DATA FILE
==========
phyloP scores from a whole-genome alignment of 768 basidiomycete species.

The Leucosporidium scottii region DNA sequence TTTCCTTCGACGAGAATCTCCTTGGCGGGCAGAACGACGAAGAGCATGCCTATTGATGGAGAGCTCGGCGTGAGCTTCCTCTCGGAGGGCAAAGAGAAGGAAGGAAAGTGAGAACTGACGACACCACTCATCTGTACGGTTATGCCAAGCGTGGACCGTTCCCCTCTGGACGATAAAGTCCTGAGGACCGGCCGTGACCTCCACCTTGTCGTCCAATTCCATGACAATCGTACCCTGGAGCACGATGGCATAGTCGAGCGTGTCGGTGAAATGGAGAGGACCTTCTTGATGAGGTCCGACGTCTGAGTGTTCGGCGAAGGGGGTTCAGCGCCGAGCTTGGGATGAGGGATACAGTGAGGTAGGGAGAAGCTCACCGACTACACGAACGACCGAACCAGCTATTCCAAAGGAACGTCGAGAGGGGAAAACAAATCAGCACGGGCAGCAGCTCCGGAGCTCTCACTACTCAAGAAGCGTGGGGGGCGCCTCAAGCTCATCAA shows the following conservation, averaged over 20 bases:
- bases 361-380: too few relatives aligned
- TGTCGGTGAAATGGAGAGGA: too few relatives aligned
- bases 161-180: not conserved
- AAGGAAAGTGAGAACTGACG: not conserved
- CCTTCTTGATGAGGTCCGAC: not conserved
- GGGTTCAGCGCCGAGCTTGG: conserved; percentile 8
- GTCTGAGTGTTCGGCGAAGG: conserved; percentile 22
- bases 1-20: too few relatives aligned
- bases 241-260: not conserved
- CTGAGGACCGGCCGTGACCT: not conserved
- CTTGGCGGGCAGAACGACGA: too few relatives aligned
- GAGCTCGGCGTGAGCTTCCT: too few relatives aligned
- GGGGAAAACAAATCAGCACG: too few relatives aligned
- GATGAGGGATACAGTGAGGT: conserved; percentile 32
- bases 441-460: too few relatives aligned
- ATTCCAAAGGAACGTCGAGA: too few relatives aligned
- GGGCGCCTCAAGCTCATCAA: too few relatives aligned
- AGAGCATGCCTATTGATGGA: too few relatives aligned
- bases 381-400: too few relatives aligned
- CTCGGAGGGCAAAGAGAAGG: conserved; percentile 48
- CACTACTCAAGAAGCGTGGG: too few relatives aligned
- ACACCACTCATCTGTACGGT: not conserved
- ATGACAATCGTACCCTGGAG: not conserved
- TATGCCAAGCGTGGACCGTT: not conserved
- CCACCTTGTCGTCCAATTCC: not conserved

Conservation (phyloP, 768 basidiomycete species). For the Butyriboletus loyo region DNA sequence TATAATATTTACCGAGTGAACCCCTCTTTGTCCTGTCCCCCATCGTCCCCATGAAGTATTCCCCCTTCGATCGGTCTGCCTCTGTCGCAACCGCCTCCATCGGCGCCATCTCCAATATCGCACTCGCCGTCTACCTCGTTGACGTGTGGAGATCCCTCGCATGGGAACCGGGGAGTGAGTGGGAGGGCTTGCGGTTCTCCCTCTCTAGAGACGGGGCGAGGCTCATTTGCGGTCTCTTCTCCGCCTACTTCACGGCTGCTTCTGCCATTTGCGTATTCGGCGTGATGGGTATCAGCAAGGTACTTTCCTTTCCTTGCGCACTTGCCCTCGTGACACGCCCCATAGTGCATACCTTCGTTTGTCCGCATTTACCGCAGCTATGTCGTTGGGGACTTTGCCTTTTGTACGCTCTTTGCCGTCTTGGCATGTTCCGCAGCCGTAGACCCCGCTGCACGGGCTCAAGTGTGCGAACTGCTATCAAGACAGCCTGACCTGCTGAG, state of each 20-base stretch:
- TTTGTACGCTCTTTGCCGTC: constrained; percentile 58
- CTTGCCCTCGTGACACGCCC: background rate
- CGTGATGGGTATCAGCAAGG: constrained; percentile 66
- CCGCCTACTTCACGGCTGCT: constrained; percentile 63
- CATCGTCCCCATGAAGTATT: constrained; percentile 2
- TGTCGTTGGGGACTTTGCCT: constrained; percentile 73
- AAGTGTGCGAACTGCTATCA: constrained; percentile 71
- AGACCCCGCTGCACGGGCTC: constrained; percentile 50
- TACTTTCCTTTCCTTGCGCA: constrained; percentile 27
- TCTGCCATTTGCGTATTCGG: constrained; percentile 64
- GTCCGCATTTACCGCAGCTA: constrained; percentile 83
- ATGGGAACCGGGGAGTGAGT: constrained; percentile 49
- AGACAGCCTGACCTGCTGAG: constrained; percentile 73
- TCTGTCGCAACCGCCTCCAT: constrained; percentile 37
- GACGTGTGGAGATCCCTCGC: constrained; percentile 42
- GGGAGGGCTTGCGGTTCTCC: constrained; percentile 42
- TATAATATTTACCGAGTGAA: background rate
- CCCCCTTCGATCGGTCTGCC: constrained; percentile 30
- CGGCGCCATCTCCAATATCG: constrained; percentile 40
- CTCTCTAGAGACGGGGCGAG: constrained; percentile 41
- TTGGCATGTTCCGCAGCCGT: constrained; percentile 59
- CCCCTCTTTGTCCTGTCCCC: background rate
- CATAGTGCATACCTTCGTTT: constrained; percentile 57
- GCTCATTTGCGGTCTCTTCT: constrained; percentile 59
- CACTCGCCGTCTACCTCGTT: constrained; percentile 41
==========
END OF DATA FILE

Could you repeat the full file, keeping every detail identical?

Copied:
phyloP scores from a whole-genome alignment of 768 basidiomycete species.

The Leucosporidium scottii region DNA sequence TTTCCTTCGACGAGAATCTCCTTGGCGGGCAGAACGACGAAGAGCATGCCTATTGATGGAGAGCTCGGCGTGAGCTTCCTCTCGGAGGGCAAAGAGAAGGAAGGAAAGTGAGAACTGACGACACCACTCATCTGTACGGTTATGCCAAGCGTGGACCGTTCCCCTCTGGACGATAAAGTCCTGAGGACCGGCCGTGACCTCCACCTTGTCGTCCAATTCCATGACAATCGTACCCTGGAGCACGATGGCATAGTCGAGCGTGTCGGTGAAATGGAGAGGACCTTCTTGATGAGGTCCGACGTCTGAGTGTTCGGCGAAGGGGGTTCAGCGCCGAGCTTGGGATGAGGGATACAGTGAGGTAGGGAGAAGCTCACCGACTACACGAACGACCGAACCAGCTATTCCAAAGGAACGTCGAGAGGGGAAAACAAATCAGCACGGGCAGCAGCTCCGGAGCTCTCACTACTCAAGAAGCGTGGGGGGCGCCTCAAGCTCATCAA shows the following conservation, averaged over 20 bases:
- bases 361-380: too few relatives aligned
- TGTCGGTGAAATGGAGAGGA: too few relatives aligned
- bases 161-180: not conserved
- AAGGAAAGTGAGAACTGACG: not conserved
- CCTTCTTGATGAGGTCCGAC: not conserved
- GGGTTCAGCGCCGAGCTTGG: conserved; percentile 8
- GTCTGAGTGTTCGGCGAAGG: conserved; percentile 22
- bases 1-20: too few relatives aligned
- bases 241-260: not conserved
- CTGAGGACCGGCCGTGACCT: not conserved
- CTTGGCGGGCAGAACGACGA: too few relatives aligned
- GAGCTCGGCGTGAGCTTCCT: too few relatives aligned
- GGGGAAAACAAATCAGCACG: too few relatives aligned
- GATGAGGGATACAGTGAGGT: conserved; percentile 32
- bases 441-460: too few relatives aligned
- ATTCCAAAGGAACGTCGAGA: too few relatives aligned
- GGGCGCCTCAAGCTCATCAA: too few relatives aligned
- AGAGCATGCCTATTGATGGA: too few relatives aligned
- bases 381-400: too few relatives aligned
- CTCGGAGGGCAAAGAGAAGG: conserved; percentile 48
- CACTACTCAAGAAGCGTGGG: too few relatives aligned
- ACACCACTCATCTGTACGGT: not conserved
- ATGACAATCGTACCCTGGAG: not conserved
- TATGCCAAGCGTGGACCGTT: not conserved
- CCACCTTGTCGTCCAATTCC: not conserved

Conservation (phyloP, 768 basidiomycete species). For the Butyriboletus loyo region DNA sequence TATAATATTTACCGAGTGAACCCCTCTTTGTCCTGTCCCCCATCGTCCCCATGAAGTATTCCCCCTTCGATCGGTCTGCCTCTGTCGCAACCGCCTCCATCGGCGCCATCTCCAATATCGCACTCGCCGTCTACCTCGTTGACGTGTGGAGATCCCTCGCATGGGAACCGGGGAGTGAGTGGGAGGGCTTGCGGTTCTCCCTCTCTAGAGACGGGGCGAGGCTCATTTGCGGTCTCTTCTCCGCCTACTTCACGGCTGCTTCTGCCATTTGCGTATTCGGCGTGATGGGTATCAGCAAGGTACTTTCCTTTCCTTGCGCACTTGCCCTCGTGACACGCCCCATAGTGCATACCTTCGTTTGTCCGCATTTACCGCAGCTATGTCGTTGGGGACTTTGCCTTTTGTACGCTCTTTGCCGTCTTGGCATGTTCCGCAGCCGTAGACCCCGCTGCACGGGCTCAAGTGTGCGAACTGCTATCAAGACAGCCTGACCTGCTGAG, state of each 20-base stretch:
- TTTGTACGCTCTTTGCCGTC: constrained; percentile 58
- CTTGCCCTCGTGACACGCCC: background rate
- CGTGATGGGTATCAGCAAGG: constrained; percentile 66
- CCGCCTACTTCACGGCTGCT: constrained; percentile 63
- CATCGTCCCCATGAAGTATT: constrained; percentile 2
- TGTCGTTGGGGACTTTGCCT: constrained; percentile 73
- AAGTGTGCGAACTGCTATCA: constrained; percentile 71
- AGACCCCGCTGCACGGGCTC: constrained; percentile 50
- TACTTTCCTTTCCTTGCGCA: constrained; percentile 27
- TCTGCCATTTGCGTATTCGG: constrained; percentile 64
- GTCCGCATTTACCGCAGCTA: constrained; percentile 83
- ATGGGAACCGGGGAGTGAGT: constrained; percentile 49
- AGACAGCCTGACCTGCTGAG: constrained; percentile 73
- TCTGTCGCAACCGCCTCCAT: constrained; percentile 37
- GACGTGTGGAGATCCCTCGC: constrained; percentile 42
- GGGAGGGCTTGCGGTTCTCC: constrained; percentile 42
- TATAATATTTACCGAGTGAA: background rate
- CCCCCTTCGATCGGTCTGCC: constrained; percentile 30
- CGGCGCCATCTCCAATATCG: constrained; percentile 40
- CTCTCTAGAGACGGGGCGAG: constrained; percentile 41
- TTGGCATGTTCCGCAGCCGT: constrained; percentile 59
- CCCCTCTTTGTCCTGTCCCC: background rate
- CATAGTGCATACCTTCGTTT: constrained; percentile 57
- GCTCATTTGCGGTCTCTTCT: constrained; percentile 59
- CACTCGCCGTCTACCTCGTT: constrained; percentile 41